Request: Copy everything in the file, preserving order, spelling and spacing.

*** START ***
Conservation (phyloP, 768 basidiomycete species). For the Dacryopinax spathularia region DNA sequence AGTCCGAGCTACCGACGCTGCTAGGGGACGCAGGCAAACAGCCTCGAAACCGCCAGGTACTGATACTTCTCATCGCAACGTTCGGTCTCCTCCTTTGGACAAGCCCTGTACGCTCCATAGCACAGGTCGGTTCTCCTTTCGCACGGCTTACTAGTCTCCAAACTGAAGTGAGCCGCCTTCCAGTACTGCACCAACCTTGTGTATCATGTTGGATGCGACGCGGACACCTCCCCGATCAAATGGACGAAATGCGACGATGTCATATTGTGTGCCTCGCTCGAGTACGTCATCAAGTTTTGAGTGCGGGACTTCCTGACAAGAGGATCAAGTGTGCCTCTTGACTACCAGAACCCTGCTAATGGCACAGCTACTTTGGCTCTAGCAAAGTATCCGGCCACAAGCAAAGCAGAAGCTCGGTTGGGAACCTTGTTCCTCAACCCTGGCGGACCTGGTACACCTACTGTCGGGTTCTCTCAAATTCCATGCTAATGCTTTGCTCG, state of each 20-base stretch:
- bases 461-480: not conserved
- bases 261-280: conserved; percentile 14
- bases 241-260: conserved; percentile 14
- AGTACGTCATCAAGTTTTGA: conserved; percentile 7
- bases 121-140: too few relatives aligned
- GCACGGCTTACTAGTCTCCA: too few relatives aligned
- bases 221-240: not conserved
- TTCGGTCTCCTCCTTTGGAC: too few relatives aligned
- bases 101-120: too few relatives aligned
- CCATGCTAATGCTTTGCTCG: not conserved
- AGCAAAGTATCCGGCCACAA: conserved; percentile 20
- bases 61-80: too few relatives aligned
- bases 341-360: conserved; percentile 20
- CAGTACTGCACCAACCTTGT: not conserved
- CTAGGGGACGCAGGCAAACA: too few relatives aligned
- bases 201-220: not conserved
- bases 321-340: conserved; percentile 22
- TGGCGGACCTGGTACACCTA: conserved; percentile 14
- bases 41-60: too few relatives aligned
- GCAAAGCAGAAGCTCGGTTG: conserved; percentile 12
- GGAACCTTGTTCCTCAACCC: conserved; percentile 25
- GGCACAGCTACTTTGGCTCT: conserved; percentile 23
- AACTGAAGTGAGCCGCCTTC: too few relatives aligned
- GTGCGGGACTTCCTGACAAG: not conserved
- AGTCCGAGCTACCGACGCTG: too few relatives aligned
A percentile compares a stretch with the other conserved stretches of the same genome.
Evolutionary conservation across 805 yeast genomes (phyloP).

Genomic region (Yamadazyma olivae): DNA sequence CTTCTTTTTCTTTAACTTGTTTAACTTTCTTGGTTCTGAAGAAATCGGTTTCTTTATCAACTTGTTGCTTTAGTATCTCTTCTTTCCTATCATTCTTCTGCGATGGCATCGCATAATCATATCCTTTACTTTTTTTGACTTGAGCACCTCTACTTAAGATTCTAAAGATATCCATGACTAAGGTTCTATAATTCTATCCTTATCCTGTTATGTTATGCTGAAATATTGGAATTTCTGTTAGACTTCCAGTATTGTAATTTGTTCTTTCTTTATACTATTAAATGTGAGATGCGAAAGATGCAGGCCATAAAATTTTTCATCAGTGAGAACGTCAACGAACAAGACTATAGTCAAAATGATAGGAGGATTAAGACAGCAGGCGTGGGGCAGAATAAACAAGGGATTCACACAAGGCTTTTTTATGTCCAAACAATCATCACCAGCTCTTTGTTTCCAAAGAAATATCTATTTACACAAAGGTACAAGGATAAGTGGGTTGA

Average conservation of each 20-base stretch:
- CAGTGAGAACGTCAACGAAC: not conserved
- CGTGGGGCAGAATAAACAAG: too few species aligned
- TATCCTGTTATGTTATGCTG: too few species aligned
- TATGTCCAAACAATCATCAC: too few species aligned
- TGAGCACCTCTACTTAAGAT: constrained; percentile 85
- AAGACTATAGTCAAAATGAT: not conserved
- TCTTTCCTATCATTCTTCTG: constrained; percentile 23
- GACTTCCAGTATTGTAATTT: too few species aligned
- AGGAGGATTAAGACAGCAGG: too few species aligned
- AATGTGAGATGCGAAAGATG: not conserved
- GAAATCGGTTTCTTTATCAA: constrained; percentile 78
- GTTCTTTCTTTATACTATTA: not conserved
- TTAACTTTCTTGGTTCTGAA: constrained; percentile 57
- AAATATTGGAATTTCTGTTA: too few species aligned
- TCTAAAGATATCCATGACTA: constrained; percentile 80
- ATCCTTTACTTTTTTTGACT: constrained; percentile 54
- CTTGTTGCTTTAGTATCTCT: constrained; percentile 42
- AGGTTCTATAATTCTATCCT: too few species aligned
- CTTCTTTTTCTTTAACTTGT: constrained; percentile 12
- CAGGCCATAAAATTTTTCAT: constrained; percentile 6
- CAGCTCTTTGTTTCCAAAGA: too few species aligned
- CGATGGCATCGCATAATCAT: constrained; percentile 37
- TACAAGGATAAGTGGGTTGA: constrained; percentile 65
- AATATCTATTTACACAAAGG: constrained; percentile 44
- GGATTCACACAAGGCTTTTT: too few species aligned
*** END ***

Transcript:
Conservation (phyloP, 768 basidiomycete species). For the Dacryopinax spathularia region DNA sequence AGTCCGAGCTACCGACGCTGCTAGGGGACGCAGGCAAACAGCCTCGAAACCGCCAGGTACTGATACTTCTCATCGCAACGTTCGGTCTCCTCCTTTGGACAAGCCCTGTACGCTCCATAGCACAGGTCGGTTCTCCTTTCGCACGGCTTACTAGTCTCCAAACTGAAGTGAGCCGCCTTCCAGTACTGCACCAACCTTGTGTATCATGTTGGATGCGACGCGGACACCTCCCCGATCAAATGGACGAAATGCGACGATGTCATATTGTGTGCCTCGCTCGAGTACGTCATCAAGTTTTGAGTGCGGGACTTCCTGACAAGAGGATCAAGTGTGCCTCTTGACTACCAGAACCCTGCTAATGGCACAGCTACTTTGGCTCTAGCAAAGTATCCGGCCACAAGCAAAGCAGAAGCTCGGTTGGGAACCTTGTTCCTCAACCCTGGCGGACCTGGTACACCTACTGTCGGGTTCTCTCAAATTCCATGCTAATGCTTTGCTCG, state of each 20-base stretch:
- bases 461-480: not conserved
- bases 261-280: conserved; percentile 14
- bases 241-260: conserved; percentile 14
- AGTACGTCATCAAGTTTTGA: conserved; percentile 7
- bases 121-140: too few relatives aligned
- GCACGGCTTACTAGTCTCCA: too few relatives aligned
- bases 221-240: not conserved
- TTCGGTCTCCTCCTTTGGAC: too few relatives aligned
- bases 101-120: too few relatives aligned
- CCATGCTAATGCTTTGCTCG: not conserved
- AGCAAAGTATCCGGCCACAA: conserved; percentile 20
- bases 61-80: too few relatives aligned
- bases 341-360: conserved; percentile 20
- CAGTACTGCACCAACCTTGT: not conserved
- CTAGGGGACGCAGGCAAACA: too few relatives aligned
- bases 201-220: not conserved
- bases 321-340: conserved; percentile 22
- TGGCGGACCTGGTACACCTA: conserved; percentile 14
- bases 41-60: too few relatives aligned
- GCAAAGCAGAAGCTCGGTTG: conserved; percentile 12
- GGAACCTTGTTCCTCAACCC: conserved; percentile 25
- GGCACAGCTACTTTGGCTCT: conserved; percentile 23
- AACTGAAGTGAGCCGCCTTC: too few relatives aligned
- GTGCGGGACTTCCTGACAAG: not conserved
- AGTCCGAGCTACCGACGCTG: too few relatives aligned
A percentile compares a stretch with the other conserved stretches of the same genome.
Evolutionary conservation across 805 yeast genomes (phyloP).

Genomic region (Yamadazyma olivae): DNA sequence CTTCTTTTTCTTTAACTTGTTTAACTTTCTTGGTTCTGAAGAAATCGGTTTCTTTATCAACTTGTTGCTTTAGTATCTCTTCTTTCCTATCATTCTTCTGCGATGGCATCGCATAATCATATCCTTTACTTTTTTTGACTTGAGCACCTCTACTTAAGATTCTAAAGATATCCATGACTAAGGTTCTATAATTCTATCCTTATCCTGTTATGTTATGCTGAAATATTGGAATTTCTGTTAGACTTCCAGTATTGTAATTTGTTCTTTCTTTATACTATTAAATGTGAGATGCGAAAGATGCAGGCCATAAAATTTTTCATCAGTGAGAACGTCAACGAACAAGACTATAGTCAAAATGATAGGAGGATTAAGACAGCAGGCGTGGGGCAGAATAAACAAGGGATTCACACAAGGCTTTTTTATGTCCAAACAATCATCACCAGCTCTTTGTTTCCAAAGAAATATCTATTTACACAAAGGTACAAGGATAAGTGGGTTGA

Average conservation of each 20-base stretch:
- CAGTGAGAACGTCAACGAAC: not conserved
- CGTGGGGCAGAATAAACAAG: too few species aligned
- TATCCTGTTATGTTATGCTG: too few species aligned
- TATGTCCAAACAATCATCAC: too few species aligned
- TGAGCACCTCTACTTAAGAT: constrained; percentile 85
- AAGACTATAGTCAAAATGAT: not conserved
- TCTTTCCTATCATTCTTCTG: constrained; percentile 23
- GACTTCCAGTATTGTAATTT: too few species aligned
- AGGAGGATTAAGACAGCAGG: too few species aligned
- AATGTGAGATGCGAAAGATG: not conserved
- GAAATCGGTTTCTTTATCAA: constrained; percentile 78
- GTTCTTTCTTTATACTATTA: not conserved
- TTAACTTTCTTGGTTCTGAA: constrained; percentile 57
- AAATATTGGAATTTCTGTTA: too few species aligned
- TCTAAAGATATCCATGACTA: constrained; percentile 80
- ATCCTTTACTTTTTTTGACT: constrained; percentile 54
- CTTGTTGCTTTAGTATCTCT: constrained; percentile 42
- AGGTTCTATAATTCTATCCT: too few species aligned
- CTTCTTTTTCTTTAACTTGT: constrained; percentile 12
- CAGGCCATAAAATTTTTCAT: constrained; percentile 6
- CAGCTCTTTGTTTCCAAAGA: too few species aligned
- CGATGGCATCGCATAATCAT: constrained; percentile 37
- TACAAGGATAAGTGGGTTGA: constrained; percentile 65
- AATATCTATTTACACAAAGG: constrained; percentile 44
- GGATTCACACAAGGCTTTTT: too few species aligned